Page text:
The Lazy Mama’s guide to cloth diapering:
Okay, so you are interested in cloth diapering, but you aren’t sure about the commitment you are about to make. Here is my five step guide to half-butting your way through cloth diapering.
- Decide if you want to full-time or part-time use cloth diapers. I use cloth diapers 80% of the time. So, I use cloth at home, and for short outings. But, for night time, long outings, or trips I use disposables.
- Decide if you want to start as a newborn or after your infant grows a little and his or her poops have balanced out. I chose not to cloth diaper from day one (See? Lazy.). I didn’t want to buy newborn size cloth diapers, and I didn’t want to put the big bulky “8-32 Ib” size on my tiny baby.
- Decide what style of cloth diapers you want to use.
- All-in-ones (AIO) are as close to a disposable you can get (extra lazy for the win!).
- Then there are the Pocket Diapers, that are similar to an AIO, except you stuff an insert/pad inside the pocket.
- and then there are the covers that you lay in your own insert (such as a folded Gerber Flat).
I have 6 pocket diapers that came with their own microfiber inserts and 6 cover styles. I use Gerber flats folded up inside the covers. These work great! I rarely have leaks, my son always seems comfortable and it literally takes me about 10 minutes of getting them ready after laundering (20 if I am watching Netflix while doing it). This style is also nice because you can let a pee diaper air out and reuse the cover later (less laundry).
4. Register for cloth diapers for your baby shower. I lucked out and got all my cloth diapers for baby shower gifts! But if this isn’t an option for you look into buying used covers, look for someone who makes covers, or even check out some options on Amazon. I use Little Baby Bum, and Rumparooz. They work terrific!
5. Start small, and get 1 or 2 of a couple different styles until you learn which style you like best. Then, once you decide you like a certain style buy a couple more when you can afford to.
Laundering: (My least favorite activity)
- Exclusively breastfed babies are a breeze when it comes to washing. No rinsing or liners needed! You literally take the soiled diaper and throw it in the wash! Once your baby begins eating solids, it is time to add in a couple extra steps. Boo.
- I take literally the easiest route possible with washing. I get a plastic grocery sack, set it open next to the machine, and then as I am taking out the dirty diapers from my diaper pail I grab the liner out, put it in the trash, and then throw the insert and covers in the wash.
- I first do a rinse, then a regular wash with cold water (no softener), and then rinse once more. Then I put them all in the dryer on low/tumble with a dry towel (speeds up the process). After a short cycle the covers will be dry. I then remove the covers and continue to dry the inserts on a higher setting. Then they are ready for prep.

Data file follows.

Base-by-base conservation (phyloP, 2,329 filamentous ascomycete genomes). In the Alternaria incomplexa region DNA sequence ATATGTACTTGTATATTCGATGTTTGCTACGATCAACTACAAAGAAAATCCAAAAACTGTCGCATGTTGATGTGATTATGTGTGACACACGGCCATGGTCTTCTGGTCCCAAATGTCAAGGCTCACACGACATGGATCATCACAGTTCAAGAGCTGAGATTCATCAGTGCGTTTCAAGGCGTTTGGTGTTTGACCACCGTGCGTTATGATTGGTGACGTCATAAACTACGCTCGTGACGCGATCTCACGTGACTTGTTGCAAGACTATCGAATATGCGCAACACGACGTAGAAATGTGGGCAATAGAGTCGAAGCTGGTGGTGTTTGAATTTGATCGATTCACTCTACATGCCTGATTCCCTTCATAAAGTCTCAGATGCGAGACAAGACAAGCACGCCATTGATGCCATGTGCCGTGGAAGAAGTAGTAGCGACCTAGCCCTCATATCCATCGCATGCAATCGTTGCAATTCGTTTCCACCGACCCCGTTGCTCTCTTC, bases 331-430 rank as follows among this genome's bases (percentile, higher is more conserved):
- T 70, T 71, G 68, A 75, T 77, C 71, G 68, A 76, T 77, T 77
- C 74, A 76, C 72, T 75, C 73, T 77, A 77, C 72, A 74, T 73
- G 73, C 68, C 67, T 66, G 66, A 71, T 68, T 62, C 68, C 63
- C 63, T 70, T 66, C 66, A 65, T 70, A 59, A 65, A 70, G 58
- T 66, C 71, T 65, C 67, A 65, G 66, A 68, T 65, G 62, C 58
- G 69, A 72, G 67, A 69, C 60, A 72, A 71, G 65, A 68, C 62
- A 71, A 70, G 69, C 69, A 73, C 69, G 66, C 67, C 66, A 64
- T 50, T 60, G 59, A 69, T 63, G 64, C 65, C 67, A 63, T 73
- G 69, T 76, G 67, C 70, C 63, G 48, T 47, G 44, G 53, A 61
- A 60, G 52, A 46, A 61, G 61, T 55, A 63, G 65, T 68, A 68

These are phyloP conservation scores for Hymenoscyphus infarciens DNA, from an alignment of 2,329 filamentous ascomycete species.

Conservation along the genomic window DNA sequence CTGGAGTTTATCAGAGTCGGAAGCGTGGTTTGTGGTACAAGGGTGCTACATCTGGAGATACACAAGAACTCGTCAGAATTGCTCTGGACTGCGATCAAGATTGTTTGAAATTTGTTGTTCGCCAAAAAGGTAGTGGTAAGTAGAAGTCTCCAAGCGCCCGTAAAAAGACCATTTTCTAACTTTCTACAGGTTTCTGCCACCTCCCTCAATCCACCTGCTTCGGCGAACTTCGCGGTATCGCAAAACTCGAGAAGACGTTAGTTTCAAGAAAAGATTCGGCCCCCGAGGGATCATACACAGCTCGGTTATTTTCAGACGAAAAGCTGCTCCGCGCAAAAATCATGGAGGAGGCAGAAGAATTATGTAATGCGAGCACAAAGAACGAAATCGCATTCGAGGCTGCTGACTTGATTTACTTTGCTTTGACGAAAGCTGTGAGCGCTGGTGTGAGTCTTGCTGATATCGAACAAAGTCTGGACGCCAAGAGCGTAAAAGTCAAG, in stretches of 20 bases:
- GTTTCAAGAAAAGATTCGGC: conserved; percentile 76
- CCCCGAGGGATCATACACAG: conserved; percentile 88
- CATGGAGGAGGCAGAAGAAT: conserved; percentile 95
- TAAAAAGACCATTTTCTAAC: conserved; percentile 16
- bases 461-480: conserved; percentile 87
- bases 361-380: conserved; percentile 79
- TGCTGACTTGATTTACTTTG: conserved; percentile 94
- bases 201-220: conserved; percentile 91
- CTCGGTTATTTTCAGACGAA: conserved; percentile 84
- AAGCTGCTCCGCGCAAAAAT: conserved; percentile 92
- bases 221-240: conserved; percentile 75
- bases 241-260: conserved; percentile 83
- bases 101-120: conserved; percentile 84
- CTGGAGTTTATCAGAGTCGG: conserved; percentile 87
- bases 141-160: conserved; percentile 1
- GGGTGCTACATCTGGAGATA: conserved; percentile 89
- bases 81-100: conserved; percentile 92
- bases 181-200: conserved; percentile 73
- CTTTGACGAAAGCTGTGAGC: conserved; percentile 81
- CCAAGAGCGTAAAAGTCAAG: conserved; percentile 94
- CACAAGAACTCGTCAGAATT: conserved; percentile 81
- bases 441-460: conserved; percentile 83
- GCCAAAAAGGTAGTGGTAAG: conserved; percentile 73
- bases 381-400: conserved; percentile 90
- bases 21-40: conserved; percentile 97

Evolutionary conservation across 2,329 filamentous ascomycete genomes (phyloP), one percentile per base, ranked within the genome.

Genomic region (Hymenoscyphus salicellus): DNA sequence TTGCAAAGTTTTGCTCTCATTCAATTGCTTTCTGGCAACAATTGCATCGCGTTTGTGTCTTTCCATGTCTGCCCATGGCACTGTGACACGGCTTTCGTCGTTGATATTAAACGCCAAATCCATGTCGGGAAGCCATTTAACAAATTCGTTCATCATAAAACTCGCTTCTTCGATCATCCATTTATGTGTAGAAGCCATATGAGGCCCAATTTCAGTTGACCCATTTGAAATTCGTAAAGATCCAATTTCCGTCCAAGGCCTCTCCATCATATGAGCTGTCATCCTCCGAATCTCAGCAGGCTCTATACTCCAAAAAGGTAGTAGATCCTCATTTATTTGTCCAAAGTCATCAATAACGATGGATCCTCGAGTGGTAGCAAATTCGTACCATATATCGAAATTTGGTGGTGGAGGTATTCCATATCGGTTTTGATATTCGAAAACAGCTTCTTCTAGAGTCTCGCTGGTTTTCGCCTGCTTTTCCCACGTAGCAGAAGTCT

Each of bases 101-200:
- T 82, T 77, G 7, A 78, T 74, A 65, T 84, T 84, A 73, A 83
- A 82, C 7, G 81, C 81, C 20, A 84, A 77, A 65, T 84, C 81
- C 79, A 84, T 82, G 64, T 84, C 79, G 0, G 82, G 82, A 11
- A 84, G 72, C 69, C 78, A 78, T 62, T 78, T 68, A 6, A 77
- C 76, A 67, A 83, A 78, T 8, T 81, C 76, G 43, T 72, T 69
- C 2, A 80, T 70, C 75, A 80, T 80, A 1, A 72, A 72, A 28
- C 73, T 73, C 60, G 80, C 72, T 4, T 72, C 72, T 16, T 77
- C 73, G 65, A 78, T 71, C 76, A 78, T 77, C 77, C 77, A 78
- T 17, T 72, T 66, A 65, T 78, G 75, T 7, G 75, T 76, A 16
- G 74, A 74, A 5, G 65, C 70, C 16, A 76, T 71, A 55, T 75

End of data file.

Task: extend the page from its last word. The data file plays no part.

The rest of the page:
- Here is what I do for prep: after laundering I prep all 12 of my diapers. I put the inserts in the pocket diaper, and fold the prefolds and put them in the covers. Then in all 12 diapers I lay a disposable liner. Then, bam, I have my diapers ready to go for the next couple of days.
Occasionally you will have a poop so big your liner will fail you. It happens, and it’s disgusting. But, you just have to suck it up and go to your clean toilet, and rinse it off. Have a plastic bag ready so you don’t have to carry the dripping diaper across the living room floor. There are very handy devices on the market to help with this, including a sprayer and shield. I couldn’t bring myself to justify spending the money on it, but then again I use to work in the health field so poop and urine from my baby is nothing to me since I used to wipe the butts of adult strangers.
Below I added images of my process of prepping my diapers for a couple of days. The first 5 images are the process of rolling the insert and stuffing it in the pocket diaper, then laying a liner on top. The next 6 images are the process of folding my insert hotdog style, then hamburger, and then laying it flat on top of the cover and finishing by adding a liner. The next image is just my finished product of my prepared diapers! (Hover over an image to see its caption.)
Okay, Mama Wolf, you have all the tools you need to lazily cloth diaper your baby pup. Good luck!
By the way, a cloth diapering mom is certainly not lazy! Cloth diapering is a lot of work and I applaud you for even researching it! I hope you aren’t feeling too overwhelmed, but feel free to reach out if you want some extra tips!
Please feel free to comment below with any questions. The only rules are to commenting are to be kind, respectful, helpful, or to spread cheer!